SHOCKING figures show that only five per cent of one, two and three-bedroom Slough properties are affordable to those on local housing allowance.

As the cost of living crisis continues, reports show that people who rent their homes are more likely to be struggling with both bills and the cost of their accommodation.

Real Estate Company Zoopla has reported that at the start of 2022 one in four private renters in England were reliant on housing benefits to keep a roof over their heads.

This means 1.2 million households could not afford their rent alone.

In contrast, analysis of Zoopla listings data found that fewer than one in eight properties available for rent last year were affordable to those in receipt of housing benefits.

This has left tens of thousands facing shortfalls in rent amid a cost-of-living crisis.   

Slough Observer:

In the local authority of Slough, the average rental property costs £1,600 a month and takes 22 days to rent.

The surge in rent costs has not been matched by the local housing allowance, with individuals requiring support for a one-bedroom flat or house only being given £184.11 a week.

While those seeking a four-bedroom property are given £368.22 a week.

The added pressure of bills, food and necessities has left many choosing between eating and heating.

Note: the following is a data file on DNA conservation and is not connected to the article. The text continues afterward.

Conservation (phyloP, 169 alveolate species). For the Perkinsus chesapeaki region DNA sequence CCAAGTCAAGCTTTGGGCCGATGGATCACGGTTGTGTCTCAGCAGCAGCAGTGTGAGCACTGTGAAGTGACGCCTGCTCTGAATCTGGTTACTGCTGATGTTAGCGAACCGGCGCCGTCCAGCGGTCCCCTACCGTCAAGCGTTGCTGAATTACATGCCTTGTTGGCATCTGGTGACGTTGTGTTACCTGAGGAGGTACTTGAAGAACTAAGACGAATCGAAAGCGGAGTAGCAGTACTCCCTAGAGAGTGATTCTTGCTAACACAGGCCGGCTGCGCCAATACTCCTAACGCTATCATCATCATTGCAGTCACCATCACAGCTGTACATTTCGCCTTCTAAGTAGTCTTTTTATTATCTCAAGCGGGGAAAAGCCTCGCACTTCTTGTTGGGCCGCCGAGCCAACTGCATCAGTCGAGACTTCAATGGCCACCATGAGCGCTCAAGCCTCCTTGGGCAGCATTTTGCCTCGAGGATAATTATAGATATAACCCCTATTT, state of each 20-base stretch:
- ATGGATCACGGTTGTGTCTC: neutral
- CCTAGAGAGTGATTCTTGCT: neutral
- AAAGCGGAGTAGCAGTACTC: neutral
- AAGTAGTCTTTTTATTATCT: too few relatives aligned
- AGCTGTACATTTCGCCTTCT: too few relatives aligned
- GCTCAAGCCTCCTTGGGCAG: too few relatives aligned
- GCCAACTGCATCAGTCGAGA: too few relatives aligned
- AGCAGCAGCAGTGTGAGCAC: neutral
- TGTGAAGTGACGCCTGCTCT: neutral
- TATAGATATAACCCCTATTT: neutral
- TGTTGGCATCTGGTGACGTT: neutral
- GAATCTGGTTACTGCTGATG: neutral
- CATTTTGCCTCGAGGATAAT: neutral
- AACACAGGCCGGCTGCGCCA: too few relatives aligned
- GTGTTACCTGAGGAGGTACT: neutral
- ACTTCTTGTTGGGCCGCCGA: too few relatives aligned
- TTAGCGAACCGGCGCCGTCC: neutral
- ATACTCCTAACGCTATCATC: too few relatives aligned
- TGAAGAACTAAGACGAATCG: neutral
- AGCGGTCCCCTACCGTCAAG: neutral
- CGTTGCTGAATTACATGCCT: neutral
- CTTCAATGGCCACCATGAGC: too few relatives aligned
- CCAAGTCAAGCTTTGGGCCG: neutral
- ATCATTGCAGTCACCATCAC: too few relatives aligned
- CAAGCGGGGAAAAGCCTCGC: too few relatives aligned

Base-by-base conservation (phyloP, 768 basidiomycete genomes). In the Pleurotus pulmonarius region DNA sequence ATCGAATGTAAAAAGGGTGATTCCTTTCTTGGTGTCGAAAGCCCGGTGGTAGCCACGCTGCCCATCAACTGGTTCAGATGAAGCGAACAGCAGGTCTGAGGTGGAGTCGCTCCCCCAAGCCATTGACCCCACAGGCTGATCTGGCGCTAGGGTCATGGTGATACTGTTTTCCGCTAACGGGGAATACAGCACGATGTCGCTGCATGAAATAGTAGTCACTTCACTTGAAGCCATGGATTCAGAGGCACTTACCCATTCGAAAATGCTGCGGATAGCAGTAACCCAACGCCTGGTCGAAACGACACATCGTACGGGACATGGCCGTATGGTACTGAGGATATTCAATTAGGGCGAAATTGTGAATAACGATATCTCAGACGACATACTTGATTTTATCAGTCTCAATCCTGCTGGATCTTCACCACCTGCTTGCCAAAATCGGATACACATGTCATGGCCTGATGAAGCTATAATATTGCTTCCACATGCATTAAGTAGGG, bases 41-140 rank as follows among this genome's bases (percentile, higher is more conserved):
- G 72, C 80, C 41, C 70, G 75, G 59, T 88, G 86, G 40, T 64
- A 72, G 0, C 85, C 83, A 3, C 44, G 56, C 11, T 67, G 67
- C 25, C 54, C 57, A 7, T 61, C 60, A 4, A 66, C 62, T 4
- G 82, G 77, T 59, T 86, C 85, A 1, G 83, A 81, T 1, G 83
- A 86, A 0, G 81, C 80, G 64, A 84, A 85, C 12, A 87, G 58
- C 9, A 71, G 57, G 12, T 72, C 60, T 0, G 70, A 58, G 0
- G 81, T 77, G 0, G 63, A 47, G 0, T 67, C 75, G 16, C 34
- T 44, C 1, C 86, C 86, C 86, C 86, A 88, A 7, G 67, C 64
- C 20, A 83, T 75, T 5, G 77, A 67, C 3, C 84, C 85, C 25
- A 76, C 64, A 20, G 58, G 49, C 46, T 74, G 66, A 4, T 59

Founder and coordinator of Slough Outreach Shin Dhother said: "At the moment people can't get housing.

"The cost of living has affected everyone, everyone knows someone out there that is struggling at the moment.

"Some of our guys that are on benefits are struggling to get a rented property.

"They may be on universal credit and just struggling to get the deposit together.

"Only yesterday we had people come in and say that the landlords they have been renting from, through no fault of their own, have given them a section 21.

"The number is increasing on a daily basis.

"People are becoming desperate now."

Shin went on to state that the local housing allowance is 'not enough' to pay the asking rent from landlords and there is not enough social housing to go around.

Slough Outreach has been providing those in need with food parcels, a listening ear and the ability to signpost people to organisations and people who can offer further help.

They call for a more connected, multi-agency type of support to support the wider community amid the cost of living crisis.

To contact Slough Outreach visit